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The New Atheists as "God's Prophets" - last commented 13 June 2010 08:20 AM

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Go to: Obituary for John Dawkins

MBDowd's Avatar Jump to comment 99 by MBDowd

My heart goes out to you and your family, Richard.

~ Michael

Sun, 12 Dec 2010 02:04:03 UTC | #561916

Go to: Daniel Dennett on Scientism

MBDowd's Avatar Jump to comment 39 by MBDowd

Amen, Steve!

Tue, 14 Sep 2010 22:21:35 UTC | #517999

Go to: Daniel Dennett on Scientism

MBDowd's Avatar Jump to comment 37 by MBDowd

Jos Gibbons @20: The "day language vs. night language" distinction that David Sloan Wilson mentions toward the end refers to a distinction I make in my book, Thank God for Evolution. Here's the basic idea:

Human experience is necessarily mediated in symbolic language: words really do create worlds. It is thus vital to remind ourselves from time to time of two complementary sides of the one coin of our reality. On one side there is the realm of what’s so: the facts; what is objectively real; what is publicly, measurably true. Let’s call this side of reality our “day experience.” We communicate about it using “day language,” or normal, everyday discourse. The other side of our experiential coin — what I call “night experience,” communicated through “night language” — is the realm of symbols, interpretation, and meaning: What does it mean? How shall we interpret the facts? This side of our experience is subjectively real, like a dream, but not objectively real.

Problems arise when we fail to distinguish the factual, objectively real side of reality from the meaningful, subjectively realistic side — that is, when we mistake our interpretations and meanings for what’s so. They are not the same. Facts are delimited; interpretations are manifold.

We cannot solve the problems posed by night-language disagreements by jettisoning that face of reality. We need both day and night expression in order to have a meaningful experience of life. The important thing is to get the order right. When we seek clarity on the measurable facts first (which is the very mission of science), the night language stories and expressions of meaning that derive from those facts can enrich our lives — and reduce conflict with others who hold different interpretations of the same set of agreed-upon facts.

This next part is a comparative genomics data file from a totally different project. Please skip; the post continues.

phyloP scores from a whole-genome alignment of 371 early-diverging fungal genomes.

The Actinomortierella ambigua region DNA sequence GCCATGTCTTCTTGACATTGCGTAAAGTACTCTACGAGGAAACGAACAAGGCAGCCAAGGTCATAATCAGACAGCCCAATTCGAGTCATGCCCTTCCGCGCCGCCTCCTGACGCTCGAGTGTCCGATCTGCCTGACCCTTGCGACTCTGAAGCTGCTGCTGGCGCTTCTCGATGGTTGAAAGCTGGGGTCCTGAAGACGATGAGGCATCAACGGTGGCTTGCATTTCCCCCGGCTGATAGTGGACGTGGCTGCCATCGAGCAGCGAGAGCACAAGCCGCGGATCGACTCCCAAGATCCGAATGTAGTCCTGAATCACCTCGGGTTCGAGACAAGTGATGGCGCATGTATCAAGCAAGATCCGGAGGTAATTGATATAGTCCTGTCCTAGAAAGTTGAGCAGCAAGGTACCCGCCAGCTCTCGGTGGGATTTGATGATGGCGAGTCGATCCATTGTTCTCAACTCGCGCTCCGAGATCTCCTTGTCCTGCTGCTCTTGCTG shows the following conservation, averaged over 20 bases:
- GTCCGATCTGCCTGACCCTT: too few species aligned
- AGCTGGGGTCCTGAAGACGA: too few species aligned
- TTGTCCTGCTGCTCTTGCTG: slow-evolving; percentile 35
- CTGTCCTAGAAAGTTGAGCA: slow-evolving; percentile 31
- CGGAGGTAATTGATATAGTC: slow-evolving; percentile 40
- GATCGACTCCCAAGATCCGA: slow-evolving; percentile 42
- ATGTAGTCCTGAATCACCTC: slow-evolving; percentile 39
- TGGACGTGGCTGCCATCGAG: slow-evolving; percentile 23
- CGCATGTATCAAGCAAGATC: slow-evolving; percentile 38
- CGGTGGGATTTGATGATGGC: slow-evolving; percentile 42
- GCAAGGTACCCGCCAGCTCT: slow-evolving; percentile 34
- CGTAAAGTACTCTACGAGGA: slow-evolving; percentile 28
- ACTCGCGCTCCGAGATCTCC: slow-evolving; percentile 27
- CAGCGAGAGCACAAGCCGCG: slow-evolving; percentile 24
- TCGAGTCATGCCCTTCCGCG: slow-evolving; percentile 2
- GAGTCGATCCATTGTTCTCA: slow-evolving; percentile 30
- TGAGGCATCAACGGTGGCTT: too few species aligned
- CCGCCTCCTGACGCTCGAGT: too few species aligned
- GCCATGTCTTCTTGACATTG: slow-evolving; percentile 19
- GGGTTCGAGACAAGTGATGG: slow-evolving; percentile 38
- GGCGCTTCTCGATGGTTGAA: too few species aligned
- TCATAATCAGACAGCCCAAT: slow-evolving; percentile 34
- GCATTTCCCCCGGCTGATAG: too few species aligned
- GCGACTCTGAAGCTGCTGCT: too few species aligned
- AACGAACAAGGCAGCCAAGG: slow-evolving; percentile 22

Tue, 14 Sep 2010 22:04:48 UTC | #517991

Go to: Daniel Dennett on Scientism

MBDowd's Avatar Jump to comment 35 by MBDowd

Just as my wife Connie Barlow and I have recently been promoting substitution of the term "emergentism" for the pre-evolutionary term "materialism", this particular interchange has inspired me to advocate in this forum, and others like it, a transition from the term "scientism" to "evidentialism".

The evidentialist view is one I am sure that all of us here proudly support. A huge benefit is that it is broader than the discipline of science. It includes the scholarly community of professional historians who stand on a completely evidential platform for supporting their interpretations of human history. It also includes professional sociologists who are likewise devoted to an evidential understanding of cross-cultural experience around the world. Overall then, evidentialism is a bigger concept than scientism and one that will force religionists and postmodernists to rethink their reflexively negative response to those of us who value the scientific method as humanity's foremost means of collective intelligence.

Updated: Tue, 14 Sep 2010 21:47:05 UTC | #517976

Go to: Daniel Dennett on Scientism

MBDowd's Avatar Jump to comment 24 by MBDowd

Thanks for posting this, Richard, and for getting discussion along these lines going.

As I mentioned to you in an email, I'm sick and tired of religious people and some postmodernists leveling the criticism of "scientism" at those of us who are committed first and foremost to evidence and a scientific worldview.

Other than Dan's clip posted above, if anyone reading this knows of any other good written, audio, or video responses to this challenge, please mention it in this thread.

Just this morning Peter J. Richerson recommended Don Campbell’s 1975 Presidential Address, and Loyal Rue recommended Susan Haack's book, "Defending Science--Within Reason: Between Scientism and Cynicism". I've not read either yet but ordered Haack's book on Amazon.

Other suggestions?

Tue, 14 Sep 2010 18:54:17 UTC | #517869

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